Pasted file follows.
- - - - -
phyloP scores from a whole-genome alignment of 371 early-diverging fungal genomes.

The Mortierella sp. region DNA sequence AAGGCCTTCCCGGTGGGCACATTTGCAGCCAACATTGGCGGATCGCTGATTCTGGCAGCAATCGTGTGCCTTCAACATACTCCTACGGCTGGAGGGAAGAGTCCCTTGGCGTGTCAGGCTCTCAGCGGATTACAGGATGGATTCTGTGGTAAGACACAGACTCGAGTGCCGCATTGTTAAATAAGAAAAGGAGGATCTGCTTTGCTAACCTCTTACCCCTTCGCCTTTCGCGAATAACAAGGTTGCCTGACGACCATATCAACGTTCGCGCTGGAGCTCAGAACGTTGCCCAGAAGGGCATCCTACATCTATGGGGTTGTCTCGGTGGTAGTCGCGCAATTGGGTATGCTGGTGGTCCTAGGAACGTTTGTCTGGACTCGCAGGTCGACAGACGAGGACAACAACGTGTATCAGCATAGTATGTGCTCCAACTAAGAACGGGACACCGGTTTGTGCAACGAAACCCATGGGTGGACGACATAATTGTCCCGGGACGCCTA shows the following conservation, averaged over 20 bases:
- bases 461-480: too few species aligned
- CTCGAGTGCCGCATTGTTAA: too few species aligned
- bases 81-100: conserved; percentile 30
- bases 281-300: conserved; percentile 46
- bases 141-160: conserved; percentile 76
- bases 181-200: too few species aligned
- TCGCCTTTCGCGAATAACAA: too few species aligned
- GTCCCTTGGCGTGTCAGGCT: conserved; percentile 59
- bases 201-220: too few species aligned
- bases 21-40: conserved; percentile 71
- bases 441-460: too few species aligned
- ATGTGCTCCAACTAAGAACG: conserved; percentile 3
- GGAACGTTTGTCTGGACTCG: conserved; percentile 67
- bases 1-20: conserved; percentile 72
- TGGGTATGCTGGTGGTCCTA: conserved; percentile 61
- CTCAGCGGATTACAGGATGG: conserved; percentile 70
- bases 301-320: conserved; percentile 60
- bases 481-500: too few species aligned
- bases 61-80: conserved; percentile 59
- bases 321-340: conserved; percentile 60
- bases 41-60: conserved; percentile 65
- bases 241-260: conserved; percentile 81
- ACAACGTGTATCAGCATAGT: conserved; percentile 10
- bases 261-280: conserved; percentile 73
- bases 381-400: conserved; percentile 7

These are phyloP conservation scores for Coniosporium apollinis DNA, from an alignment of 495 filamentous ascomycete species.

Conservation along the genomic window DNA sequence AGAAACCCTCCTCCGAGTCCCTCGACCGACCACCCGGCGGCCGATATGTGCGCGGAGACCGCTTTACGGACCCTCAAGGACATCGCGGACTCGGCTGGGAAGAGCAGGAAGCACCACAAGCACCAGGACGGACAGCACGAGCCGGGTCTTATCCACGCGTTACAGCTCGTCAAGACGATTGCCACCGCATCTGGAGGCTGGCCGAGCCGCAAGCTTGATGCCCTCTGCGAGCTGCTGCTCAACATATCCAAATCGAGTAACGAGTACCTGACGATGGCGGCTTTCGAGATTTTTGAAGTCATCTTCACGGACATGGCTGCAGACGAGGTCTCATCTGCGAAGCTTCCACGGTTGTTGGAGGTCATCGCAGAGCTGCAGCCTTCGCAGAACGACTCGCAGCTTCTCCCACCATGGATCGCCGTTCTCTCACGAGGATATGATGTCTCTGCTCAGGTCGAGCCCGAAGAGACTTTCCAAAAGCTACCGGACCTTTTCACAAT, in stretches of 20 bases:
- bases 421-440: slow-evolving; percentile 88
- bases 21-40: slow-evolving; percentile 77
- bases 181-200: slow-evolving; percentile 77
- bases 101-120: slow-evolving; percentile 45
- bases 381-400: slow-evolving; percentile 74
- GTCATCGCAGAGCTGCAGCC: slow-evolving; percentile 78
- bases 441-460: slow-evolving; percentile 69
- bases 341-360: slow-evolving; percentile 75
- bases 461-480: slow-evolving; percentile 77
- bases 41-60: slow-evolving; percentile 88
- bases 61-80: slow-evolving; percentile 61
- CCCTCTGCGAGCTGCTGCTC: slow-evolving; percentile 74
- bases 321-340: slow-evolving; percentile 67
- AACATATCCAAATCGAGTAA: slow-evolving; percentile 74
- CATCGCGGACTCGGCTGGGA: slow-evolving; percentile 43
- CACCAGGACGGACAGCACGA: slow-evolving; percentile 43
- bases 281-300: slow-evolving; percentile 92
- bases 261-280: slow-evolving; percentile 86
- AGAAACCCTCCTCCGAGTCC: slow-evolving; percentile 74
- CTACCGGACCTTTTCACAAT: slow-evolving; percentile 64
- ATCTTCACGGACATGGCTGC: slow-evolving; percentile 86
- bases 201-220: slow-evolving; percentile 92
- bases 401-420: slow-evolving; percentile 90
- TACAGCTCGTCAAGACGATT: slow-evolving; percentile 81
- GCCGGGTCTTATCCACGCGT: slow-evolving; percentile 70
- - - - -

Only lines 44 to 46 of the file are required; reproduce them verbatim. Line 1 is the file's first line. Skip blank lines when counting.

- CATCGCGGACTCGGCTGGGA: slow-evolving; percentile 43
- CACCAGGACGGACAGCACGA: slow-evolving; percentile 43
- bases 281-300: slow-evolving; percentile 92